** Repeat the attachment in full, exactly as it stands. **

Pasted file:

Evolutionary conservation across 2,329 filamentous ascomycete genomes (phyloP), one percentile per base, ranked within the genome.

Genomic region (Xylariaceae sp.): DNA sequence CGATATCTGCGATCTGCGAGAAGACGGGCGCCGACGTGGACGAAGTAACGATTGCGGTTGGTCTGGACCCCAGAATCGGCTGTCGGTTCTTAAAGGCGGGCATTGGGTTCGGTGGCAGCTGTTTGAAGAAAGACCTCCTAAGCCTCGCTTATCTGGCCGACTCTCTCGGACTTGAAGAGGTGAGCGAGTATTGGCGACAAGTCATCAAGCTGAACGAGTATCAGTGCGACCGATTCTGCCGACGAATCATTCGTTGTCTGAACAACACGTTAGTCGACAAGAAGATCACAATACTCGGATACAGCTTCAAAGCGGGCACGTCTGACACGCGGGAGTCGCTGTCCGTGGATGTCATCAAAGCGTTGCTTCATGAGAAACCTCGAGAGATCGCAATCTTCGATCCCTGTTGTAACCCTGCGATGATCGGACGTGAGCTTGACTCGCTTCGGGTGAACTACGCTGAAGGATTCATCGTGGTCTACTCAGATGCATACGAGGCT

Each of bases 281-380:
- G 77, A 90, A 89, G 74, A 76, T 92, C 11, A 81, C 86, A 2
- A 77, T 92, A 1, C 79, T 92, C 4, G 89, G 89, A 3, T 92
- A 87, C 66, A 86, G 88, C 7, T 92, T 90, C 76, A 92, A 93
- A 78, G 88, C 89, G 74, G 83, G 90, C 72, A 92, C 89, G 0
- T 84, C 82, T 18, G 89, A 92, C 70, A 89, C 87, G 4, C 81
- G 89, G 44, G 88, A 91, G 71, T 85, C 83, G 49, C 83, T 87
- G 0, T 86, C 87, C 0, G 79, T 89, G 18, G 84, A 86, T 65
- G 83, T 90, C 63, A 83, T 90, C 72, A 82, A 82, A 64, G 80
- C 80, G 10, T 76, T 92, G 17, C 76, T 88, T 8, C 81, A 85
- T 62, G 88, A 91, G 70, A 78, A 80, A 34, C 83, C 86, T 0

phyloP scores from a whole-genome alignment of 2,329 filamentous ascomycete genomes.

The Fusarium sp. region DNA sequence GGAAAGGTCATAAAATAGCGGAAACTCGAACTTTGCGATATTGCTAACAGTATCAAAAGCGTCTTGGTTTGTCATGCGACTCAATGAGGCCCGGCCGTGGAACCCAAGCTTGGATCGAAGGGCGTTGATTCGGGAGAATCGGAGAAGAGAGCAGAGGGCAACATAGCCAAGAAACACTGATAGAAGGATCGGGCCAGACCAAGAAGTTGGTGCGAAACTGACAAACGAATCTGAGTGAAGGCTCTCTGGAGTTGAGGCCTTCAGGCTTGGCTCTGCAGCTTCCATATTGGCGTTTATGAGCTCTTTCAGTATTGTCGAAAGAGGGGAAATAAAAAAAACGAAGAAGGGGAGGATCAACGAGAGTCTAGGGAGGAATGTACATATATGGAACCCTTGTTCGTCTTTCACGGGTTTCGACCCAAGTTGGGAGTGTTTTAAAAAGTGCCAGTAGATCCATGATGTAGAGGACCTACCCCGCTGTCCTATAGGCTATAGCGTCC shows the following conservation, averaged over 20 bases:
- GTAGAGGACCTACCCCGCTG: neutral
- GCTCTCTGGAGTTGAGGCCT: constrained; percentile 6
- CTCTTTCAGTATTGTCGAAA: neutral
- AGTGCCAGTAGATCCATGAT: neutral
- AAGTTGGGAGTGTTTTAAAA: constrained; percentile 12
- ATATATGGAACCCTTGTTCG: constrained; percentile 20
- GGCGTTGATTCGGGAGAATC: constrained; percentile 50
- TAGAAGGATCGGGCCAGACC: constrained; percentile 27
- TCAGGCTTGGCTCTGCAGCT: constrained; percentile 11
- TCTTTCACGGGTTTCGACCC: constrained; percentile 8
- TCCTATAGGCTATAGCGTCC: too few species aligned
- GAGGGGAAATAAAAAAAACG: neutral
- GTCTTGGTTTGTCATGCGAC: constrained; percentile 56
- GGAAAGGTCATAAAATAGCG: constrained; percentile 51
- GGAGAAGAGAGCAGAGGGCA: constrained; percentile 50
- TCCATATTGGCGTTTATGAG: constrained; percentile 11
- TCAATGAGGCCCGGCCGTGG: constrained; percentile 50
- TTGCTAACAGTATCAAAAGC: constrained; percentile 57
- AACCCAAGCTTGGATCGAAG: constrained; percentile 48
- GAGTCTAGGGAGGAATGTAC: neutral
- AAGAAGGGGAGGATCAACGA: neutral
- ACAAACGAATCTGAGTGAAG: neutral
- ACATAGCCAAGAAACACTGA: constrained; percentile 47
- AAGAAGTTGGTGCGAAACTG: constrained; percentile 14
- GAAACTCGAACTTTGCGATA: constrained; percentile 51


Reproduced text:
Evolutionary conservation across 2,329 filamentous ascomycete genomes (phyloP), one percentile per base, ranked within the genome.

Genomic region (Xylariaceae sp.): DNA sequence CGATATCTGCGATCTGCGAGAAGACGGGCGCCGACGTGGACGAAGTAACGATTGCGGTTGGTCTGGACCCCAGAATCGGCTGTCGGTTCTTAAAGGCGGGCATTGGGTTCGGTGGCAGCTGTTTGAAGAAAGACCTCCTAAGCCTCGCTTATCTGGCCGACTCTCTCGGACTTGAAGAGGTGAGCGAGTATTGGCGACAAGTCATCAAGCTGAACGAGTATCAGTGCGACCGATTCTGCCGACGAATCATTCGTTGTCTGAACAACACGTTAGTCGACAAGAAGATCACAATACTCGGATACAGCTTCAAAGCGGGCACGTCTGACACGCGGGAGTCGCTGTCCGTGGATGTCATCAAAGCGTTGCTTCATGAGAAACCTCGAGAGATCGCAATCTTCGATCCCTGTTGTAACCCTGCGATGATCGGACGTGAGCTTGACTCGCTTCGGGTGAACTACGCTGAAGGATTCATCGTGGTCTACTCAGATGCATACGAGGCT

Each of bases 281-380:
- G 77, A 90, A 89, G 74, A 76, T 92, C 11, A 81, C 86, A 2
- A 77, T 92, A 1, C 79, T 92, C 4, G 89, G 89, A 3, T 92
- A 87, C 66, A 86, G 88, C 7, T 92, T 90, C 76, A 92, A 93
- A 78, G 88, C 89, G 74, G 83, G 90, C 72, A 92, C 89, G 0
- T 84, C 82, T 18, G 89, A 92, C 70, A 89, C 87, G 4, C 81
- G 89, G 44, G 88, A 91, G 71, T 85, C 83, G 49, C 83, T 87
- G 0, T 86, C 87, C 0, G 79, T 89, G 18, G 84, A 86, T 65
- G 83, T 90, C 63, A 83, T 90, C 72, A 82, A 82, A 64, G 80
- C 80, G 10, T 76, T 92, G 17, C 76, T 88, T 8, C 81, A 85
- T 62, G 88, A 91, G 70, A 78, A 80, A 34, C 83, C 86, T 0

phyloP scores from a whole-genome alignment of 2,329 filamentous ascomycete genomes.

The Fusarium sp. region DNA sequence GGAAAGGTCATAAAATAGCGGAAACTCGAACTTTGCGATATTGCTAACAGTATCAAAAGCGTCTTGGTTTGTCATGCGACTCAATGAGGCCCGGCCGTGGAACCCAAGCTTGGATCGAAGGGCGTTGATTCGGGAGAATCGGAGAAGAGAGCAGAGGGCAACATAGCCAAGAAACACTGATAGAAGGATCGGGCCAGACCAAGAAGTTGGTGCGAAACTGACAAACGAATCTGAGTGAAGGCTCTCTGGAGTTGAGGCCTTCAGGCTTGGCTCTGCAGCTTCCATATTGGCGTTTATGAGCTCTTTCAGTATTGTCGAAAGAGGGGAAATAAAAAAAACGAAGAAGGGGAGGATCAACGAGAGTCTAGGGAGGAATGTACATATATGGAACCCTTGTTCGTCTTTCACGGGTTTCGACCCAAGTTGGGAGTGTTTTAAAAAGTGCCAGTAGATCCATGATGTAGAGGACCTACCCCGCTGTCCTATAGGCTATAGCGTCC shows the following conservation, averaged over 20 bases:
- GTAGAGGACCTACCCCGCTG: neutral
- GCTCTCTGGAGTTGAGGCCT: constrained; percentile 6
- CTCTTTCAGTATTGTCGAAA: neutral
- AGTGCCAGTAGATCCATGAT: neutral
- AAGTTGGGAGTGTTTTAAAA: constrained; percentile 12
- ATATATGGAACCCTTGTTCG: constrained; percentile 20
- GGCGTTGATTCGGGAGAATC: constrained; percentile 50
- TAGAAGGATCGGGCCAGACC: constrained; percentile 27
- TCAGGCTTGGCTCTGCAGCT: constrained; percentile 11
- TCTTTCACGGGTTTCGACCC: constrained; percentile 8
- TCCTATAGGCTATAGCGTCC: too few species aligned
- GAGGGGAAATAAAAAAAACG: neutral
- GTCTTGGTTTGTCATGCGAC: constrained; percentile 56
- GGAAAGGTCATAAAATAGCG: constrained; percentile 51
- GGAGAAGAGAGCAGAGGGCA: constrained; percentile 50
- TCCATATTGGCGTTTATGAG: constrained; percentile 11
- TCAATGAGGCCCGGCCGTGG: constrained; percentile 50
- TTGCTAACAGTATCAAAAGC: constrained; percentile 57
- AACCCAAGCTTGGATCGAAG: constrained; percentile 48
- GAGTCTAGGGAGGAATGTAC: neutral
- AAGAAGGGGAGGATCAACGA: neutral
- ACAAACGAATCTGAGTGAAG: neutral
- ACATAGCCAAGAAACACTGA: constrained; percentile 47
- AAGAAGTTGGTGCGAAACTG: constrained; percentile 14
- GAAACTCGAACTTTGCGATA: constrained; percentile 51